'A national coordination mechanism at all relevant levels needs to be put in place'

As economies around the world grapple with the devastating fallouts of the novel coronavirus, the migrant population has emerged as one of the worst affected by the pandemic. The deadly disease has not only exacerbated the risks being faced by an already vulnerable group, it has arguably even reversed some of the earlier gains in terms of ensuring their basic human rights. As the International Migrants Day is being observed around the world on December 18, International Organisation for Migration’s Chief of Mission for Nepal Lorena Lando shared with The Himalayan Times her assessment of the situation facing Nepali migrants, existing gaps in support activities, among other issues. Excerpts:

How has the migration landscape changed due to the coronavirus pandemic?

The coronavirus pandemic has had a substantial effect on global migration and mobility. According to a report by the IOM, between November 2 and 23, 2020, globally a total of 224 countries, territories or areas have issued travel-related measures.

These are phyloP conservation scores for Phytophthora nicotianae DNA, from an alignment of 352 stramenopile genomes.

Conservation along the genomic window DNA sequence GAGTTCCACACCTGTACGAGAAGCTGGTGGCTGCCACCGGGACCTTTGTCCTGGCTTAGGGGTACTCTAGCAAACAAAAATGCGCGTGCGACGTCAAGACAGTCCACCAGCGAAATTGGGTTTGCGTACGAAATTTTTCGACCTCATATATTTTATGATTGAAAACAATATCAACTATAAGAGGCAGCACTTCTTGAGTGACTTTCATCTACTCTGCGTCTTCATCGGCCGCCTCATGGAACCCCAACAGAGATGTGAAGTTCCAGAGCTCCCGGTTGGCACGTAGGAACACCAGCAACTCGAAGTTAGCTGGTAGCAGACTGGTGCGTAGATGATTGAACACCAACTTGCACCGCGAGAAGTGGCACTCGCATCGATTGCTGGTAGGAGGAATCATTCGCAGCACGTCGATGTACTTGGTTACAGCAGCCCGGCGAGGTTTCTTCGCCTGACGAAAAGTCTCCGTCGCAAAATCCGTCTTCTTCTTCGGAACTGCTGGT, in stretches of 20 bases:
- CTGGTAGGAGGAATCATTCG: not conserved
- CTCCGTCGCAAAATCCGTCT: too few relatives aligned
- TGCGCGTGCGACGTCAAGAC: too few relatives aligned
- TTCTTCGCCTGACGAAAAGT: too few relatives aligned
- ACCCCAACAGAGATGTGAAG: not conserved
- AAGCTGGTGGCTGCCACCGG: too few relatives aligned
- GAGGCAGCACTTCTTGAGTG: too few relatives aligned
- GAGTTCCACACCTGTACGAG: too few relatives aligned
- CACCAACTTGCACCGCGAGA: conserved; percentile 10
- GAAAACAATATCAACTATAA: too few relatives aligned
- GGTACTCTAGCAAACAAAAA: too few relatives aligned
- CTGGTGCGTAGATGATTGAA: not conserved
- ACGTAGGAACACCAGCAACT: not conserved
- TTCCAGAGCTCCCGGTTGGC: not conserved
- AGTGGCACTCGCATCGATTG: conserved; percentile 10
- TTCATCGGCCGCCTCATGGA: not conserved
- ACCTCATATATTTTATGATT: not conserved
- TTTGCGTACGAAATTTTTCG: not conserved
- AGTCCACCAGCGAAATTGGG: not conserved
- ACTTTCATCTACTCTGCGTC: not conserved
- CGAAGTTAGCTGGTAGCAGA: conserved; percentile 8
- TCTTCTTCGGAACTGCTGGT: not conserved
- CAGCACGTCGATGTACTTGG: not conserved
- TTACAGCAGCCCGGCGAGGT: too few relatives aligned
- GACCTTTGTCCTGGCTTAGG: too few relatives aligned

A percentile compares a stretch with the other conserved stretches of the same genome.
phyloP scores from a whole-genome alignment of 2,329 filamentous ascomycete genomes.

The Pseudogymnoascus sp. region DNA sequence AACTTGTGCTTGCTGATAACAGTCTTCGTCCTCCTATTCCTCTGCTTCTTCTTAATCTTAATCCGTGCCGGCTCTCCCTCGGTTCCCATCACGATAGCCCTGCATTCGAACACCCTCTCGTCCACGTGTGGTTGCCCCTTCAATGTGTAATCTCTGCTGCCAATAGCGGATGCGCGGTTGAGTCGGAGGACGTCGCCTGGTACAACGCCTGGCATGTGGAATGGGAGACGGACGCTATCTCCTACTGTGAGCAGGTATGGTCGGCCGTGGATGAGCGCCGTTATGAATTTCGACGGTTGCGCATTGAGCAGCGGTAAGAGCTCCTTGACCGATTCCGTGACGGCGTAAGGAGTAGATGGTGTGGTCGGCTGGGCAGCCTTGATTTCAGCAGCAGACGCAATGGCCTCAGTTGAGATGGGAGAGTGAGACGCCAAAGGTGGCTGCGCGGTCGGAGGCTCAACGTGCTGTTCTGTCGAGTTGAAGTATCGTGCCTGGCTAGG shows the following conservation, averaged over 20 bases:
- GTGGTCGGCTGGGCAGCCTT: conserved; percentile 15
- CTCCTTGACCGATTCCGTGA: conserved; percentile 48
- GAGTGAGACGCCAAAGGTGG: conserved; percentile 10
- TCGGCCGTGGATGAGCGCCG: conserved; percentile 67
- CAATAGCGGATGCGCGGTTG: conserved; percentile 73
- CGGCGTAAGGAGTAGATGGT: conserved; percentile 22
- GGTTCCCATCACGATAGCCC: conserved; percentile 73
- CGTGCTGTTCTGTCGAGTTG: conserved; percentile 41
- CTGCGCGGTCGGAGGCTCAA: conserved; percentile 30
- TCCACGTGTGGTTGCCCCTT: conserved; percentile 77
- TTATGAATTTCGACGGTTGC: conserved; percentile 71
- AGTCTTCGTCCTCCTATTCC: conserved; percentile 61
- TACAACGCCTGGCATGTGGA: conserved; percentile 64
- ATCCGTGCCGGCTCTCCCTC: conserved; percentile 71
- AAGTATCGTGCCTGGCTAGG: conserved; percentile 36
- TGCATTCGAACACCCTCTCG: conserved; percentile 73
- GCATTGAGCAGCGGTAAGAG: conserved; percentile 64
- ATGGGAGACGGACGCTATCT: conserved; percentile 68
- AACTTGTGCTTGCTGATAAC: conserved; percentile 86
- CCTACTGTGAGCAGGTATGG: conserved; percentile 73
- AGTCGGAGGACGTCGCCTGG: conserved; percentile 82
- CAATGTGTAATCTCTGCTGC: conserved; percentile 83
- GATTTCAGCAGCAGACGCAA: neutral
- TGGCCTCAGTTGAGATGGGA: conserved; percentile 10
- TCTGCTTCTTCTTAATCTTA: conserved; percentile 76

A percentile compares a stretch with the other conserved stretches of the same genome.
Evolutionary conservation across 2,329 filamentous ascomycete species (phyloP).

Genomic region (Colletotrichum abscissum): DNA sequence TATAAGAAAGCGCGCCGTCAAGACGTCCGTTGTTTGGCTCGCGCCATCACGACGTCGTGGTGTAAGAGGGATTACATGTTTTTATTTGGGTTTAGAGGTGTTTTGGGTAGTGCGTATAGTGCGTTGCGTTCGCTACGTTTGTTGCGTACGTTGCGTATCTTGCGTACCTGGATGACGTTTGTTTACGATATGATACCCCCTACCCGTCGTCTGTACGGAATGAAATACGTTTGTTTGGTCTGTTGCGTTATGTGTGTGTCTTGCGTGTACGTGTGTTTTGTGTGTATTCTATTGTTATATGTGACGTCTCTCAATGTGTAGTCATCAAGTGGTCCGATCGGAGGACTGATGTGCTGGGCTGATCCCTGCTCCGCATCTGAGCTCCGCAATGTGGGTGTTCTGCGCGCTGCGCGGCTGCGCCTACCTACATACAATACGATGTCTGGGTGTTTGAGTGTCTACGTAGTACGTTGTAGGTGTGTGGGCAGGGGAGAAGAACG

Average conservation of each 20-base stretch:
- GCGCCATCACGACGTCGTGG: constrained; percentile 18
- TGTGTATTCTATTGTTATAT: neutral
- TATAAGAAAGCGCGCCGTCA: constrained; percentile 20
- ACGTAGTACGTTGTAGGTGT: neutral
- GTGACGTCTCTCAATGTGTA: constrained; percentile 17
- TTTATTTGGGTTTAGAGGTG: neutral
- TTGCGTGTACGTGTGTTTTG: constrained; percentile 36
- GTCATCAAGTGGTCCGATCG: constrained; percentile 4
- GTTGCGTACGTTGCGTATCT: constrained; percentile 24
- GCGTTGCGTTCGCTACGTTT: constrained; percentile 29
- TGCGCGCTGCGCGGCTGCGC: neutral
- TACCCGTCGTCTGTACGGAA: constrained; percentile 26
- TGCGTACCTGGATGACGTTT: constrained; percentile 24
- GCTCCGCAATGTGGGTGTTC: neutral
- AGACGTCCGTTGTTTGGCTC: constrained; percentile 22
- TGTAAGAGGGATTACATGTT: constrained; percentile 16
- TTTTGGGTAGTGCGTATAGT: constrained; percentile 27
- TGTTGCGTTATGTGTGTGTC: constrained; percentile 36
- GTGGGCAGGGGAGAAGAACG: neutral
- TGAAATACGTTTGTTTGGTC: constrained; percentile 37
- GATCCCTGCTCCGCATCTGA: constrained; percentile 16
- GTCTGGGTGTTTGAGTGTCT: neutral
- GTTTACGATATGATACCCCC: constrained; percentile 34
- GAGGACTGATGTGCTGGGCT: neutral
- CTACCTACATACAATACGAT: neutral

As the pandemic’s effects continue to vary widely across world regions, migrants encounter diverse challenges depending on the policy and epidemiological contexts in their sending, transit, and receiving areas. Regulations and measures are evolving rapidly, and mobile populations often lack timely, accurate information about these changes. Migrants and their families are also facing frequently challenging socioeconomic situations and have been especially impacted by the global economic downturn generated by the pandemic, which has in turn reduced remittances and heightened food insecurity.

Furthermore, in crisis contexts, COVID-19 has exacerbated existing gaps in access to basic services and protection challenges, particularly for the most vulnerable groups, and has often generated stigma and discrimination against migrants.

What is your assessment of the situation of Nepali migrants at present?

Evidence shows that many of the risks and impacts of COVID-19 are disproportionately affecting migrants. The pandemic has certainly pushed already vulnerable migrants and their families further into precarious situations.

Among those returning, many are arriving empty-handed, having spent their savings while waiting to safely return home, some forced to take loans with high interest rates, and some have been unable to be paid their wages from employers.

The majority are returning with a few personal belongings and prospects of falling further into debt and poverty.